Monday, August 06, 2018

Farcical “Stage Kiss” entertains a little at The Shaw

“I am an advocate for state illusion; stage realism is a contradiction in terms (G. Bernard Shaw)

Sarah Ruhl, an American playwright and essayist, and a two-time nominee for the Pulitzer Prize for Drama, is noted for creating vivid theatrical works.  She tends to center on the mundane aspects of daily life, with side trips into love and war.

She is noted for setting up plot lines and using a nonlinear form of realism, throw in “curve balls,” surprises, plot twists and complications.  She once said of her writing, "Everyone has a great, horrible opera inside him. I feel that my plays, in a way, are very old-fashioned. They're pre-Freudian in the sense that the Greeks and Shakespeare worked with similar assumptions. Catharsis isn't a wound being excavated from childhood.”

“Stage Kiss,” a farcical tale of what happens when two actors (He and She), who were former lovers, are forced to share a stage kiss, with unforeseen consequences.  The line between reality and stage pretense soon blur.  It is a play within a play and is typical Ruhl.   

The story concerns He and She, who meet again, after many years of separation, to perform in a badly written 1930s melodrama.  They take up where they left off decades earlier with life-changing consequences.  Or, what could be life changing consequences.  She leaves her husband and surly daughter.  He dumps his kindergarten-teacher girlfriend, who moves in with She’s husband.  The reality of the past hits as the duo rehearse yet another bad play, this one about a hooker and an IRS operative.  He and She realize that their past history was probably right and they move beyond their “stage kiss” and face reality!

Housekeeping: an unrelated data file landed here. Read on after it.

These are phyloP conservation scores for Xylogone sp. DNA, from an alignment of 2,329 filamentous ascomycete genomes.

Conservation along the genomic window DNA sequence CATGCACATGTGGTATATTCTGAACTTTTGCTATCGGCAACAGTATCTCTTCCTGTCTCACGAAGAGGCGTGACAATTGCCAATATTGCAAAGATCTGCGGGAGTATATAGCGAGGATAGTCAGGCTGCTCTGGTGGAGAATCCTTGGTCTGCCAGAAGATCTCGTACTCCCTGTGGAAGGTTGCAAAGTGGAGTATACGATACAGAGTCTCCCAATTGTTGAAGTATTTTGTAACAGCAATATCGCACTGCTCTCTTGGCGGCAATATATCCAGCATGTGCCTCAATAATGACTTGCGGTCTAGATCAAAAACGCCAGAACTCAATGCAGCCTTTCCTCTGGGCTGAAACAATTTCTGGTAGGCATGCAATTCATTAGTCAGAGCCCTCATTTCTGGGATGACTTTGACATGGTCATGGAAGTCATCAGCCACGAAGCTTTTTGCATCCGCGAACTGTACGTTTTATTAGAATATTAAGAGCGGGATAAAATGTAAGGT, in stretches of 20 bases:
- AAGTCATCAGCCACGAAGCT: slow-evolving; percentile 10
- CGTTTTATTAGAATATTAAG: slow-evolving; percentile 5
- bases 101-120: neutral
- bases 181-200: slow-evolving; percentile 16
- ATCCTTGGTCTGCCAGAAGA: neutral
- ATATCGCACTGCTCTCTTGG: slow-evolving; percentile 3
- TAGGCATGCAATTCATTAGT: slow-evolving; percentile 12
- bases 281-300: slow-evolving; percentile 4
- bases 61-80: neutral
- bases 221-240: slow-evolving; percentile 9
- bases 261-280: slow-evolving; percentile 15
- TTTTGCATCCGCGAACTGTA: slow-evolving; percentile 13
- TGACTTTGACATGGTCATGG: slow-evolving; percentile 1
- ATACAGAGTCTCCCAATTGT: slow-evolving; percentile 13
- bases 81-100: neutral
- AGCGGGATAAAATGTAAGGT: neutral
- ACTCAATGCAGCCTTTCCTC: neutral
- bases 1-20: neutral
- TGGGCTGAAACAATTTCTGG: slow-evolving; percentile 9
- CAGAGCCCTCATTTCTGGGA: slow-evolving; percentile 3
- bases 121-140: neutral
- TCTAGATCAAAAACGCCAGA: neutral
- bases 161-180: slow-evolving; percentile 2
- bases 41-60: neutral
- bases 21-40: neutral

The show, under the directorship of Anita Rochon, is quite adequate, but misses being the hysterically funny illusion that it could be.  Part of the issue is that the farcical aspects of Ruhl’s are not fully developed.

The cast, (Fiona Byrne (She), Neil Barclay (Director), Jeff meadows (Kevin), Martin Happer (He), Sanjay Talwar (Husband), Sarena Parmar (Millie), and Rong Fu (Millicent) just doesn’t ever get the needed realistic, over-done aspects that make farce work.  The ridiculous has to come from the difficult balance of being overly sincere, realistically false, and making the characters bigger than life while not making them over-blown.  

Capsule judgment:  Most audience members should find “Stage Kiss” cute, even delightful, but as this production proves, farce is hard to do.  In fact, it is the most difficult of all acting/performance forms.  The performances and the results are not bad, just missing the special quality that makes Ruhl’s plays shine.